The refractive index was determined by Abbe Refractometer while colour was determined using Lovibond Tintometer in one inch cell. The colour which was in units was calculated based on (5R+Y-B) where R is red pigment, Y is yellow pigment and B is blue pigment (Carson,1991). The smoke, flash, fire points were measured by American Society of Testing Materials ASTM, (1985). Turbidity was determined using Palm Test Turbidity Tube (ASTM,1985). The chemical properties of the oil sample such as free fatty acid, acid value, saponification value, peroxide value, and iodine value were determined by standard method AOAC, (1990). Analytical test method for fatty acid methylesters was carried out using Agilant 6890 series Gas chromatography filled with enhanced integrator. Nitrogen gas was used as carrier gas, the column initial temperature was 2300C rising at 100Cper minute to a final temperature of 2750C while the injection and detector were maintained at 2300C and 2750C respectively. A polar capillary column of 30 meters in length and 0.32 millimeters diameter was used to separate the esters. The peaks were identified by compares with standard fatty acid methyesters ASTM, (1985).


Results
Table 1: Physicochemical parameters of crude cashew nut (anacardium accidentale) oil samples 


Parameters

Results

Specific gravity

0.97

Refractive index

1.47

Colour (units)

30.00

Moisture content (%)

0.00

Flash point (0C)

289.00

Fire point (0C)

350.00

Smoke point (0C)

149.00

Turbidity (jtu)

125.50

Free fatty acid (% oleic acid)

4.52

Acid value (% oleic acid)

9.04

Saponification value (mg KoH/g oil)

 145.00

Peroxide value (meq peroxide / kg)

7.73

Iodine value (mg iodine/ 100g)

37.30

Yield (%)

52.40

Table 2: Fatty acid composition of crude cashew Nut (anacardium accidentale) oil.


Fatty acid
methyl ester

Fatty
acids

Carbon
number

Results (%)

Methy myristate

Myristic

14:0

0.10

Methyl palmitate

Palmitic

16:0

13.77

Methyl palmitoleate

Palmitoleic

16:1

0.68

Methyl stearate

Stearic

18:0

1.34

Methyl oleate

Oleic

18:1

47.79

Methyl linoleate

Iinoleic

18:2

29.67

Methyl linolineate

Iinolenic

18:3

0.01

Methyl arachideate

Arachidic

20:0

4.07

Behenic acid methyl ester

Behenic

22:0

1.08

Lingnoceric acid methyl ester

Lignoceric

24:0

0.31


Discussion
Table 1 gives the physicochemical properties of cashew nut oil. The yield was 52.40%, this yield was higher than 49.1% reported by Akinhanmi et al, (2008). This might be as result of environmental fat factors. The moisture content was while the colour of the crude oil was 30.00 lovibond units. The high colour value was as a result of high content of red pigment in the oil. However, the value could be reduced during further processing such as bleaching. It  has a specific gravity of 0.97 which showed that it is less  dense than water and a refractive  index of  1.47 was an indication that the oil is not thick as most drying oil. The result of the flash point, fire point and smoke point were 2890C, 3500C and 1490C respectively. These values showed that the oil has a combustion characteristic (Giwa,1992). These values compared favorably with the values reported for crude soybean oil by Salunkhe et al, (1992).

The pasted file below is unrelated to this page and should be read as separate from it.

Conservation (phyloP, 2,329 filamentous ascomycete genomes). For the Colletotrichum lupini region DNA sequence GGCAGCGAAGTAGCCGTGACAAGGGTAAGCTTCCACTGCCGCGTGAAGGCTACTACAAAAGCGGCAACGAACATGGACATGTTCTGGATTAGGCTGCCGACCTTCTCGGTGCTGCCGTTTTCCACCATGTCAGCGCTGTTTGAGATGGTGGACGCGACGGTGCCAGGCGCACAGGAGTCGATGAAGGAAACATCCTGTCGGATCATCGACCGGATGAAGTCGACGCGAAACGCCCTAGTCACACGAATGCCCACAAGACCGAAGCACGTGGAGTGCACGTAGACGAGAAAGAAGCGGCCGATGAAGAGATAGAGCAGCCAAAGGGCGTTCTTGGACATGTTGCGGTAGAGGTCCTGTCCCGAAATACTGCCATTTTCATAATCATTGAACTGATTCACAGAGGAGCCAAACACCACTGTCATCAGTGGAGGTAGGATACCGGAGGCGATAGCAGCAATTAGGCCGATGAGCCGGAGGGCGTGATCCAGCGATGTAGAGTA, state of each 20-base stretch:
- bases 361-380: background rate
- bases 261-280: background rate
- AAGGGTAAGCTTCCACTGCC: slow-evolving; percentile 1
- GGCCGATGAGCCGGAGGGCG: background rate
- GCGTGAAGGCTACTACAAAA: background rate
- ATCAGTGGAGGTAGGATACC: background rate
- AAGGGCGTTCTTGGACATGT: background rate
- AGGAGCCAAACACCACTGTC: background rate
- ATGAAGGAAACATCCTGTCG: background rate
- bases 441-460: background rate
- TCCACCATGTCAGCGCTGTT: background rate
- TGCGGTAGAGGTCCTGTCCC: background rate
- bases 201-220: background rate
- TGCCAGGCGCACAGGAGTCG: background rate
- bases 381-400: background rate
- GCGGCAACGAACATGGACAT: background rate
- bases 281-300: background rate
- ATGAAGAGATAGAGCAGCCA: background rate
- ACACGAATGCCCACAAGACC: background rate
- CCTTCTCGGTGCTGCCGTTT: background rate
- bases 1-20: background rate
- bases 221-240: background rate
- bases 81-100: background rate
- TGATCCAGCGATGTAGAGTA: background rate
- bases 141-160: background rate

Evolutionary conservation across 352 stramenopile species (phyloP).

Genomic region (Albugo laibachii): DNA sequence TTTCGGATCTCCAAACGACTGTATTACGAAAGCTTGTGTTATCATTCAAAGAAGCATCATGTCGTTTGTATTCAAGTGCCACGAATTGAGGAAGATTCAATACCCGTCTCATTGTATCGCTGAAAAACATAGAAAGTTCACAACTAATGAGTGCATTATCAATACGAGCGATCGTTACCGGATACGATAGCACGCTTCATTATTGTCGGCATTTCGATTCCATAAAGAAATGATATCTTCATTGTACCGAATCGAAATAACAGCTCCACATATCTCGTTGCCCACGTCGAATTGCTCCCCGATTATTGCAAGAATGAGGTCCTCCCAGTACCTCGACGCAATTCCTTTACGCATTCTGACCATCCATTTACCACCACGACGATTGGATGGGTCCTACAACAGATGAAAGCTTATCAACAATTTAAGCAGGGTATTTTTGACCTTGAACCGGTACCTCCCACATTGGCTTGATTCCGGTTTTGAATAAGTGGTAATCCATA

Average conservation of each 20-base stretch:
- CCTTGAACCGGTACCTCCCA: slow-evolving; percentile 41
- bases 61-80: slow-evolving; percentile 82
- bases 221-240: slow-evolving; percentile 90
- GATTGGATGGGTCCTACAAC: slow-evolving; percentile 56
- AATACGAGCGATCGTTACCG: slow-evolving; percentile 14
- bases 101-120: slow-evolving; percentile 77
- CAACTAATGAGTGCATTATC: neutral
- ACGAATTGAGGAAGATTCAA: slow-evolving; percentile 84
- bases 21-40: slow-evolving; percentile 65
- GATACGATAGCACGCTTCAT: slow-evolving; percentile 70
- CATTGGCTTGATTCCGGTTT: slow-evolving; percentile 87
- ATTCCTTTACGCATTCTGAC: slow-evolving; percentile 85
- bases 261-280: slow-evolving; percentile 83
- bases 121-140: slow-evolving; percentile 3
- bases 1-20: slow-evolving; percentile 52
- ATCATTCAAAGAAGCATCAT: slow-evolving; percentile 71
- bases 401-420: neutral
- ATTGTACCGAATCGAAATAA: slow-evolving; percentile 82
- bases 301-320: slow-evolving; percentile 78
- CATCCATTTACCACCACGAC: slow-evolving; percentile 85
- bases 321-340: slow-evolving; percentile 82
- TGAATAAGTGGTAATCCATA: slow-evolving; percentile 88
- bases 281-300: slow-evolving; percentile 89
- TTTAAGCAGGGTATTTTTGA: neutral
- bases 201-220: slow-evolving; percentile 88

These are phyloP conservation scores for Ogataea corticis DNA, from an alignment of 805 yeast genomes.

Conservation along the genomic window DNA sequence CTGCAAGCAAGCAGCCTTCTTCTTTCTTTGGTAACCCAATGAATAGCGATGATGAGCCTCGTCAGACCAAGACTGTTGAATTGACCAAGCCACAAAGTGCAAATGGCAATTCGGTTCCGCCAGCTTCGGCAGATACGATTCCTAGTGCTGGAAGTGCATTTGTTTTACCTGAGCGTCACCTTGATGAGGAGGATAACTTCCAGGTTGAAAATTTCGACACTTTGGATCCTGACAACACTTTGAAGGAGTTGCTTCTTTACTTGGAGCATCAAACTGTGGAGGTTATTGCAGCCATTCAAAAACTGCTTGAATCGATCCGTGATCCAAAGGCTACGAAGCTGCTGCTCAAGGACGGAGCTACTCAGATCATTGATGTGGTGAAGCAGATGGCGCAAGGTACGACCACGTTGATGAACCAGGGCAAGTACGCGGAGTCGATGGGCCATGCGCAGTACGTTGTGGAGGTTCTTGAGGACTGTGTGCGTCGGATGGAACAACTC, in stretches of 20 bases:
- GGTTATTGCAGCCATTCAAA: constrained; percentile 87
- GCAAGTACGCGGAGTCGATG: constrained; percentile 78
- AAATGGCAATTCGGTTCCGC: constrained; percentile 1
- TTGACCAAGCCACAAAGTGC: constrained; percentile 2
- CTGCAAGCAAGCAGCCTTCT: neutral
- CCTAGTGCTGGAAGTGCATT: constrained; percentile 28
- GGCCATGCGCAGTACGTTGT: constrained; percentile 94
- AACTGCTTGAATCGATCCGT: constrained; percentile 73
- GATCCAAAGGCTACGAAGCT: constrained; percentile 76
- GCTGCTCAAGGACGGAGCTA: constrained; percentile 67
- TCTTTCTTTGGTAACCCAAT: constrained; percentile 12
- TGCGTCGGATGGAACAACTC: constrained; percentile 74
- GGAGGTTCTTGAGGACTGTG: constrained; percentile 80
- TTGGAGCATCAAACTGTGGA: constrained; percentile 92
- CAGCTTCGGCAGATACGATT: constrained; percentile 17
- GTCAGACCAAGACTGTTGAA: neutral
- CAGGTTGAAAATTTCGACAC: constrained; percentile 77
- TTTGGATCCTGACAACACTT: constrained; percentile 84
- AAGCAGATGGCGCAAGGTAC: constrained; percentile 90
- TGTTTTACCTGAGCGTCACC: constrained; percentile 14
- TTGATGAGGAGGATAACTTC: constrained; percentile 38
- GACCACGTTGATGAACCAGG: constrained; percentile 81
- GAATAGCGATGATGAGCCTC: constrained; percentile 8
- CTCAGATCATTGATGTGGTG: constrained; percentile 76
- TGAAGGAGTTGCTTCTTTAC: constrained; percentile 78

These characteristics that are necessary for the confirmation of identity and edibility of oil were free fatty acid and acid alne (Benerdini,1973). The value obtained for free fatty acid and acid value were 4.52 (% oleic acid) and 9.04% oleic acid respectively. These values were indication that the oil can be refined to edible vegetable oil, and apart from this, it implies that the oil may stimulate oxidative deterioration which can result to formation of off–flavour component. However, the acid value was close to 9.04% oleic acid reported by Akinhanmi et al,(2008). The result of the peroxide value was 7.73 meq peroxide/kg. The peroxide value is again an indication that the oil would be susceptible to oxidative rancidity. The saponification value was 145.0 mg K0H/g oil, which is lower than the values for some common edible vegetable oils such as palm oil (196-205 mg K0H/g) and soy beans oil (190-210 mg K0H/g oil) reported by Salunkhe et al,(1992). However, the saporification value was within the same range of some edible vegetable oils as reported by Eromosele et al, (1994).  The iodine value was 37.35 mg iodine/100g.The unsaturated glyceride of oil is the ability to absorb a definite amount of iodine (Benerdini, 1973). This gave an insight to presume that the oil contain high unsaturated hydrocarbon and it will not be stable at ordinary temperature.

Table 2 depict the fatty acid composition of crude cashew nut oil. The fatty acid detected were myristic acid 0.16%, palmitic acid 13.77%, palmitoleic acid 0.68%, stearic acid 1.34%, oleic acid 47.79%, linoleic acid 29.67%, linolenic acid 0.01%, Arachidic acid 4.07%,behenic acid 2.27%, and lignoceric acid 0.31%.Also detected were caprylic acid, cupric acid, lauric acid, and erucic acid but the values were infinitesimal. The fatty acid detected in this sample could be compared with the fatty acid detected in other edible vegetable oils as reported by Guy, (2000). The summary of the fatty acids in the oil were as follows; total saturated fatty acids was 21.60%, while the total unsaturated fatty acid was 78.14%, 0.26% were the percentage of fatty acid undetected. This might be as a result of impurities present in the crude oil. Oleic acid dominates the fatty acid present in the oil. Since unsaturated fatty acids have the highest

percentage, it implies that the oil may not congeal at ordinary temperature.

Conclusion
The results of the investigation carried out on crude cashew nut oil suggest that, if the oil is refined and consumed, it will supply the essential fatty acid needed in the body as this will reduce the risk of cardiovascular diseases in human being. The yield makes it a good source of oil seed and this should encourage the commercialization of the seed as raw material for vegetable oil industries in Nigeria. The result of the physicochemical properties supported the suitability of the oil for consumption as edible vegetable oil rather than industrial application of soap making.
References
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Akinhanmi, T.F., Atasie, V.N., Akintokun, P.O., (2008), Chemical composition and
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Akintayo, E.T., (2004). Characteristics and composition of parkia biaglabba and Jatropha